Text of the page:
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View Full Version : In Sao Paulo, to what extent can someone get by with Japanese, Italian or Arabic?



Tooting Carmen
04-12-2019, 12:04 AM
Given that it is home to the largest Japanese, Italian and Lebanese populations outside their respective countries.

JMack
04-12-2019, 12:06 AM
Impossible. You can't do nothing without Portuguese in Brazil.

Even in cities in which 99% of the population is of Italian origin no one speaks Italian because our ancestors were speaking other languages like Venetian, Lombardian, Friulan etc.
Maybe fully descendants of Tuscans and Southern Italians can speak a bit of Italian.

Tooting Carmen
04-12-2019, 12:08 AM
Impossible. You can't do nothing without Portuguese in Brazil.

Even in cities in which 99% of the population is of Italian origin no one speaks Italian because our ancestors were speaking other languages like Venetian, Lombardian, Friulan etc.
Maybe fully descendants of Tuscans and Southern Italians can speak a bit of Italian.

What about German? Don't German descendants hold onto their language and traditions more than other immigrant groups in Brazil do? As an aside, however, if you speak slowly in Italian (or Spanish), wouldn't Portuguese-speakers generally understand you anyway?

Jolsonaro
04-12-2019, 12:10 AM
What about German? Don't German descendants hold onto their language and traditions more than other immigrant groups in Brazil do? As an aside, however, if you speak slowly in Italian (or Spanish), wouldn't Portuguese-speakers generally understand you anyway?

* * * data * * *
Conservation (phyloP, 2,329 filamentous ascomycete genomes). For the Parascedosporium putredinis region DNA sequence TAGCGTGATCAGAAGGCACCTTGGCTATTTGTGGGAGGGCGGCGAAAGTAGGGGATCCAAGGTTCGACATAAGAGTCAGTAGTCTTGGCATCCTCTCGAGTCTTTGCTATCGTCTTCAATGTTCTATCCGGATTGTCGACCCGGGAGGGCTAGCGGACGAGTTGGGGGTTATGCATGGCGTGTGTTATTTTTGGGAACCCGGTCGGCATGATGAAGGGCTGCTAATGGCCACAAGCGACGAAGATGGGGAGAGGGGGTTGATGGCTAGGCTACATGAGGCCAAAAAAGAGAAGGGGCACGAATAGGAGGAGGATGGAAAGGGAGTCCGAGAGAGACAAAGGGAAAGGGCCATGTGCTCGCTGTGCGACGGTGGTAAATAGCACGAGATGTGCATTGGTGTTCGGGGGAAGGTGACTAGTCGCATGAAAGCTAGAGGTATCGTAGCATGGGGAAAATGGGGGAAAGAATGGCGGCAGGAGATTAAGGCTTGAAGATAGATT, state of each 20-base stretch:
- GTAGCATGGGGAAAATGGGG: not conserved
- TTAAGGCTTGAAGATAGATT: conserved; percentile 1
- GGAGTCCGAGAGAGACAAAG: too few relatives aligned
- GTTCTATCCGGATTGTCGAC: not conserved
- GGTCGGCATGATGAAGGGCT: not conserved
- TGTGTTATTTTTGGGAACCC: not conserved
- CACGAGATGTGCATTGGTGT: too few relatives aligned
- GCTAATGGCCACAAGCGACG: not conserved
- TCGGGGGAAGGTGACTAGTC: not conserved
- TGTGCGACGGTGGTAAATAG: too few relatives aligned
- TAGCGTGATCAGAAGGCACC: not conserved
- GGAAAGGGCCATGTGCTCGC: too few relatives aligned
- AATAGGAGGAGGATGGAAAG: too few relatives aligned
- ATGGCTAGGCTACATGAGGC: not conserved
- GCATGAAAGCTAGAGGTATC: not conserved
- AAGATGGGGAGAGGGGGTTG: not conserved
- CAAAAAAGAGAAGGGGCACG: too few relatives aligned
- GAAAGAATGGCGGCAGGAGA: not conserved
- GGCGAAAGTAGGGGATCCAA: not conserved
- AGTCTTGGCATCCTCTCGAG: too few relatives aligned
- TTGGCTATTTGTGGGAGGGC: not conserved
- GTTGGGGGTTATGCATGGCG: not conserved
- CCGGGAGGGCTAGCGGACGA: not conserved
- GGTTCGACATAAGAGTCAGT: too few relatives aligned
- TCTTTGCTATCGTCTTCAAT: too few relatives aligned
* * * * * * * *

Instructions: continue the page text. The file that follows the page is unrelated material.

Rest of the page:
Even the younger children know German in many cases but they tend to speak german only on their houses, which some exceptions, some elders speak only German,
But yes, you will need to know Portuguese to speak to majority of them

JMack
04-12-2019, 12:12 AM
What about German? Don't German descendants hold onto their language and traditions more than other immigrant groups in Brazil do? As an aside, however, if you speak slowly in Italian (or Spanish), wouldn't Portuguese-speakers generally understand you anyway?

In isolated villages you can go around even with Pomeranian depending on the location, but it's only in countryside villages. If you speak Venetian or some Italian-Brazilian dialect you can maybe walk around parts of Rio Grande do Sul, Santa Catarina and Espírito Santo without Portuguese.

I mean most people would understand an Italian speaking slowly, but it isn't the same as speaking Portuguese.

luc2112
04-13-2019, 01:25 AM
What about German? Don't German descendants hold onto their language and traditions more than other immigrant groups in Brazil do? As an aside, however, if you speak slowly in Italian (or Spanish), wouldn't Portuguese-speakers generally understand you anyway?

In Brazil there is no neighborhood of immigrants, they are in the whole city. Germans founded cities here in the south, these cities today speak Portuguese, some decent people speak (old) German as second language. Those who speak Spanish, we understand each other. That's why the Argentines come here.